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GenAI in Computer Vision: A New Era of Creativity?

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GenAI in Computer Vision: A New Era of Creativity?

GenAI is a real scene-stealer. From Adobe’s Firefly Vector Model to Runway’s AI-generated people, spellbinding innovations are ushering in a new era of creativity.

The whacky and wonderful (and often alarming) AI-generated memes that populate newsfeeds are only the tip of a very large iceberg. With a global market value of $67.18 billion, GenAI is well-positioned to revolutionize the way the world works, including how we leverage existing technologies – Computer vision is a prime example.

Are we on the precipice of a creative revolution? Is GenAI-enabled computer vision the way to a more accessible, innovative future of design? Recent market growth would say a resounding YES!

Content Creation

Whether it’s de-aging Robert DeNiro or fueling algorithm-based synthetic photography, GenAI is rewriting the rulebook. Sometimes literally

We may have seen it at the movies, but it’s worth remembering that GenAI-enabled computer vision isn’t confined to the silver screen. We’re watching it transform industries the world over, partly a result of it lowering the bar to entry. 

GenAI has led to the democratization of content creation, opening up fresh possibilities for those trying to level the playing field in business. GenAI is granting easy access to high-quality content, regardless of expertise.

For business leaders, this provides a chance to reduce the costs of in-house content creation, increase their brand’s output, and automate tasks like scriptwriting, storyboarding, and content personalization.  

Given the quality and accessibility of GenAI, it’s starting to look like those who aren’t using GenAI are risking losing out in 2024. IBM’s 2023 Global AI Adoption Index claims that 42% of IT professionals have used the tech, with 40% of businesses planning to explore it.

A Fragmented Funding Landscape

Despite the global dip in VC funding, the rate of GenAI investment has soared in the last few years, garnering $22.4bn in 2023, fueled by the OpenAI-Microsoft mega round of $10bn. 2024 looks set to follow suit, with the US taking the lion’s share of the overall GenAI market at $11.66bn (Statista). 

A GenAI-enhanced world is proving difficult to navigate for many, with demand for computing power and memory rising. This has made space for yet more innovation, exemplified by Celestial AI’s Photonic Fabric, a platform that uses light to transfer data. Celestial AI secured a whopping $175 million in Series C funding in March.

That said, a slowing global economy combined with a tight talent market has led to a somewhat fragmented funding landscape, and businesses must work harder than ever to secure the right talent, funding, and partnerships.

GenAI is brimming with the promise of innovation, and it’s not all from the biggest names in business either (OpenAI, Gemini, etc.) – wonderful firms like Heygen, Pika, and Gridspace are pushing the boundaries across industries.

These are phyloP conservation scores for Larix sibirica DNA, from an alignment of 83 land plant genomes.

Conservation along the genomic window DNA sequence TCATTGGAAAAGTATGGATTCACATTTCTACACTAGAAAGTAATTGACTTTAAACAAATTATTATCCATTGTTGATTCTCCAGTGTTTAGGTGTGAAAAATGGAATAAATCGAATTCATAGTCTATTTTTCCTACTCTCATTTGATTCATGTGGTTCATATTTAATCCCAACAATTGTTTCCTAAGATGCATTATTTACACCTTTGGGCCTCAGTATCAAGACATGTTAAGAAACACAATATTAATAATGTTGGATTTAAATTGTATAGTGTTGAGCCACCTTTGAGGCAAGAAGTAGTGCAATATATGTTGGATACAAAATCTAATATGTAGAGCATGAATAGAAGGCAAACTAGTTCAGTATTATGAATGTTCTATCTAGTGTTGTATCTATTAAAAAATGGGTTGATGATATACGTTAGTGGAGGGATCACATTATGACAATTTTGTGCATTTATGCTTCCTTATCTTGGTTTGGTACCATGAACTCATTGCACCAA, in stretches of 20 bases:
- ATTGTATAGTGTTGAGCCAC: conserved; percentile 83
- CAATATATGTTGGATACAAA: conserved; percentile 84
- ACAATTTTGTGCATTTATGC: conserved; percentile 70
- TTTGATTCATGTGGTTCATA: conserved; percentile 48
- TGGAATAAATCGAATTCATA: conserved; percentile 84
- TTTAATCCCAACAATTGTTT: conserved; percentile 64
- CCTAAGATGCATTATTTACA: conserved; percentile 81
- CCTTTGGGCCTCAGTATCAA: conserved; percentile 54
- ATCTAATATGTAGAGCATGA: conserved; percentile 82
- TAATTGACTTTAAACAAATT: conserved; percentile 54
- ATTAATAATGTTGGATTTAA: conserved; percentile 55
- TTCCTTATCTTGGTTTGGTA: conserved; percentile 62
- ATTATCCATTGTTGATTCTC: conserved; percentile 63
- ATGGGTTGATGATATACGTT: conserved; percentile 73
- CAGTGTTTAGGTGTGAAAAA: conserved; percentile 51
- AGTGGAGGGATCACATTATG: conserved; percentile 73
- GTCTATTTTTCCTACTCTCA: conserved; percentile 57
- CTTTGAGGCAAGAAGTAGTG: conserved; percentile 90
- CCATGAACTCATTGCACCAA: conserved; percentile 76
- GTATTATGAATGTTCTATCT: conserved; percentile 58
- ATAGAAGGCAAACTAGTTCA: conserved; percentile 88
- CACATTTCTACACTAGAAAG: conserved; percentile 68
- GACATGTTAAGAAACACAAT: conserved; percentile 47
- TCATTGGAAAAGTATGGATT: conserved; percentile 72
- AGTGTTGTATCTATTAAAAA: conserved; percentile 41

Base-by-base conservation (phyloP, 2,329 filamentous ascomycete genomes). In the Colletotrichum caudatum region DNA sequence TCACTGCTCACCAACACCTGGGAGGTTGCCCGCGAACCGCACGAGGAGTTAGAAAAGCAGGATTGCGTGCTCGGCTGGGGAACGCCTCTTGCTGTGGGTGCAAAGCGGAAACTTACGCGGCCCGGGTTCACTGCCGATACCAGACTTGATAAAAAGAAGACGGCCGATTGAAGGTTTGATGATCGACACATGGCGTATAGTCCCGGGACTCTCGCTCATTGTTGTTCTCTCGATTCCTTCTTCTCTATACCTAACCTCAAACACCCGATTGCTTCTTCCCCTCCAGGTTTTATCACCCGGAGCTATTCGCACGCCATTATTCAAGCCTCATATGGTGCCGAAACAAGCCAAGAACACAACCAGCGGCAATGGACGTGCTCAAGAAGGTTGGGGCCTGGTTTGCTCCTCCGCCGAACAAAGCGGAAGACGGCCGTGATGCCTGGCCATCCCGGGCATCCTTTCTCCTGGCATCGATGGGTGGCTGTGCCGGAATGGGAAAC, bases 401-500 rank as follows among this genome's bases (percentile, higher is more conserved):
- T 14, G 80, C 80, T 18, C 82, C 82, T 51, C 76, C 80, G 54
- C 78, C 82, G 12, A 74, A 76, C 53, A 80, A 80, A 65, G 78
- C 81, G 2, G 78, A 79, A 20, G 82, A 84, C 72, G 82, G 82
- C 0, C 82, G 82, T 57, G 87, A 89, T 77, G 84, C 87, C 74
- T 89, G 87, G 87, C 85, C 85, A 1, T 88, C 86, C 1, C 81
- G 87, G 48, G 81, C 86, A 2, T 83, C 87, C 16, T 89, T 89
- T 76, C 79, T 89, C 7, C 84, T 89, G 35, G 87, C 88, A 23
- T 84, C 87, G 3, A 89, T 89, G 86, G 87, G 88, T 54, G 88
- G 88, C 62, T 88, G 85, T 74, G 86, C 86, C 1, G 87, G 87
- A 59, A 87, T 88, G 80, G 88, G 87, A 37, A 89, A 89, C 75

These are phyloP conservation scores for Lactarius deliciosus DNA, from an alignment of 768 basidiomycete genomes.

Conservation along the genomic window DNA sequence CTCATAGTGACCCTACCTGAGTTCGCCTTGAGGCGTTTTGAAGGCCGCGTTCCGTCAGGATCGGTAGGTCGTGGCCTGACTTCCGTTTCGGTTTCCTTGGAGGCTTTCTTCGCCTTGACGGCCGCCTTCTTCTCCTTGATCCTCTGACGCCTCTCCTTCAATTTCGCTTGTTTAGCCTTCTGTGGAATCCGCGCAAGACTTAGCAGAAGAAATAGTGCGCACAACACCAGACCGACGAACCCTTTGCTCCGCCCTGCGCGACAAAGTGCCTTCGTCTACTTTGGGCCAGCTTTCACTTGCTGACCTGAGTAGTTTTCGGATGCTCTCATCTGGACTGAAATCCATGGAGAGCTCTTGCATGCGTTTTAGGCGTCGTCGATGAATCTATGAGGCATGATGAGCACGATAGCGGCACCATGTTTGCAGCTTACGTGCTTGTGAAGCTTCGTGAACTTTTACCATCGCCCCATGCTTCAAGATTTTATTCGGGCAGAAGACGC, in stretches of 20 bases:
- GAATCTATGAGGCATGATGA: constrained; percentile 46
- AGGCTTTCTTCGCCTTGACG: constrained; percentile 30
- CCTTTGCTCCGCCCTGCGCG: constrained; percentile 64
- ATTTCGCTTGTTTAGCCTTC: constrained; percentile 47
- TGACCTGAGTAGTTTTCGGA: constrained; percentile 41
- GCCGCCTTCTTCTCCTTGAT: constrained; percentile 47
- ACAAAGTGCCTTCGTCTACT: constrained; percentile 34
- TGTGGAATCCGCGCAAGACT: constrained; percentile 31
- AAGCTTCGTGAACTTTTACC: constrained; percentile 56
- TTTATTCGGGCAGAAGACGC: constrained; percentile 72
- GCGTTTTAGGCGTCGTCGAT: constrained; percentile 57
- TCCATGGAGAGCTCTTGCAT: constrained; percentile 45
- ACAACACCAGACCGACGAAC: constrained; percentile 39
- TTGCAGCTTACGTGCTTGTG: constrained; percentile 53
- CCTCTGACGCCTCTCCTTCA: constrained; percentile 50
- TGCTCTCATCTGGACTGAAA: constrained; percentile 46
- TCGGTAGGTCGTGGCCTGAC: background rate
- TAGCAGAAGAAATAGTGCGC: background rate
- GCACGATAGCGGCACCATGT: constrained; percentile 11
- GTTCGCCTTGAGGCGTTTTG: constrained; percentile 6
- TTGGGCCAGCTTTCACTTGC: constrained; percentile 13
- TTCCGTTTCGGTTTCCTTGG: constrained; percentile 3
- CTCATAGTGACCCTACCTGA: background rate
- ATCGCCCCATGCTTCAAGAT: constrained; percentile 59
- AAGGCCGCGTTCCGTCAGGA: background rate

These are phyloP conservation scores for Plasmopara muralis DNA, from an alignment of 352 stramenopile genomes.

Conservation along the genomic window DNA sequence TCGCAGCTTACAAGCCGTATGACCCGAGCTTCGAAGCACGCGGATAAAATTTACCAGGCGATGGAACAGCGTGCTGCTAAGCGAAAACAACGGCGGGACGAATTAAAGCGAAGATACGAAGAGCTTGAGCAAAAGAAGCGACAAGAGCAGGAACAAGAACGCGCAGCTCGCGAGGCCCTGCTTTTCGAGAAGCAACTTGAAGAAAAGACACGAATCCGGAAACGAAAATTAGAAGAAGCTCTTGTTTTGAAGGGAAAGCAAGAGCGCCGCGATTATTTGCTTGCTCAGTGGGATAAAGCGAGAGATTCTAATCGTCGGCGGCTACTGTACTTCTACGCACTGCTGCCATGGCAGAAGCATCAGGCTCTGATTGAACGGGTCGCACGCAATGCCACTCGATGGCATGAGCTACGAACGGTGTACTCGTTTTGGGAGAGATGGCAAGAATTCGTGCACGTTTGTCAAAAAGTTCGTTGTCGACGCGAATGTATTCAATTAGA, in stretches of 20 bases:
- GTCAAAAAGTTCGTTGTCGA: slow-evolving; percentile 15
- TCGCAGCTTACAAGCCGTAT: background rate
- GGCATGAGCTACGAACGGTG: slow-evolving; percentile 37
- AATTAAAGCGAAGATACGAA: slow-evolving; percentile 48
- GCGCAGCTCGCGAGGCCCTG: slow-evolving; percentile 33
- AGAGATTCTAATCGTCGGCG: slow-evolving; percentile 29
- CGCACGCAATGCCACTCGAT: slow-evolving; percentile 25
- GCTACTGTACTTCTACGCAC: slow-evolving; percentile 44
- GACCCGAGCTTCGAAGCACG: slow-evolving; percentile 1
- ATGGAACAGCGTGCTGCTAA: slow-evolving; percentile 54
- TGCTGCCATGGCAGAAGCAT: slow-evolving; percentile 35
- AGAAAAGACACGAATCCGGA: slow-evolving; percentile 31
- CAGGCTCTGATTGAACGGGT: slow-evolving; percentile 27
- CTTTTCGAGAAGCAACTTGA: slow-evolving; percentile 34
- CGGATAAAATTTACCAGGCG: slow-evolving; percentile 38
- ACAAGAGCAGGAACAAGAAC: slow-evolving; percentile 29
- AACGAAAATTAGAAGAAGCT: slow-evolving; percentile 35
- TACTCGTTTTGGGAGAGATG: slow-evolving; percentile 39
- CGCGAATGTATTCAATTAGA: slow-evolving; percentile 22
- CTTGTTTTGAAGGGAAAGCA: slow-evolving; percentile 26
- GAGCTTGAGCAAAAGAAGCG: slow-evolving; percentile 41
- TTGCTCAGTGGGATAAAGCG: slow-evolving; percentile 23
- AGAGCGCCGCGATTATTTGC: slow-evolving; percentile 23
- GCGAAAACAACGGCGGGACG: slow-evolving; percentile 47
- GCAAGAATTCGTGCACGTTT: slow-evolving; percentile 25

What’s causing the market movement? Our specialist Deep Tech recruiters have identified some key trends and challenges below.  

Synthetic Data

Data is the lifeblood of computer vision. In a space where outcome quality depends on the depth and reliability of data sets, GenAI presents an interesting solution: Synthetic data.

The global synthetic data generation market is expected to see a 35% CAGR between 2023 and 2030, largely driven by the recent spike in data use cases. In North America, where you can find a staggering 72% of the world’s leading Deep Tech companies (68% of them in the US), opportunity is rife.

Synthetic data generation techniques like Variational Autoencoders (VAEs) and Generative Adversarial Networks (GANs) can alleviate the burden of laborious data collection and annotation, a critical bottleneck in many areas of computer vision.

Reduced Operational Costs

Budgets are getting leaner, talent is scarcer, and AI is more advanced than ever. The cost-saving ability represented by GenAI tools is an enticing prospect, bringing with it a renewed sense of productivity across a range of functions.

From customer service to design, the rise of AI-as-a-service is a force to be reckoned with, reducing the need for operational costs (chiefly, a human workforce) in the process.

Ethics and Explainability

In many ways, GenAI-enabled computer vision signifies a new era of transparency, explainability, and at the same time, confidentiality. How? More synthetic data!

Synthetic data generation allows for the creation of realistic training datasets without needing real-world information. This not only fosters transparency in the training processes (the data used to build the model is readily available for analysis), but it also mitigates the risk of bias in datasets, one of the largest stumbling blocks in today’s AI space.

Additionally, synthetic data can be manipulated to isolate specific variables, making the decision-making process of the computer vision model easier to understand – a key aspect of explainability.

Growing Demand for R&D

R&D departments have their virtual hands full nowadays. R&D processes are more expensive than ever, especially in areas like biopharma and healthcare. Thankfully, Advancements in computer vision and GenAI can drastically reduce these costs, and in cases like Pharma.AI, discover novel drug candidates.

A Bright Future

Innovators everywhere are in for a bright, GenAI-enhanced future, provided they can navigate the global talent troubles.

Want more insight into the gen AI job market? See it for yourself – our live jobs are here:

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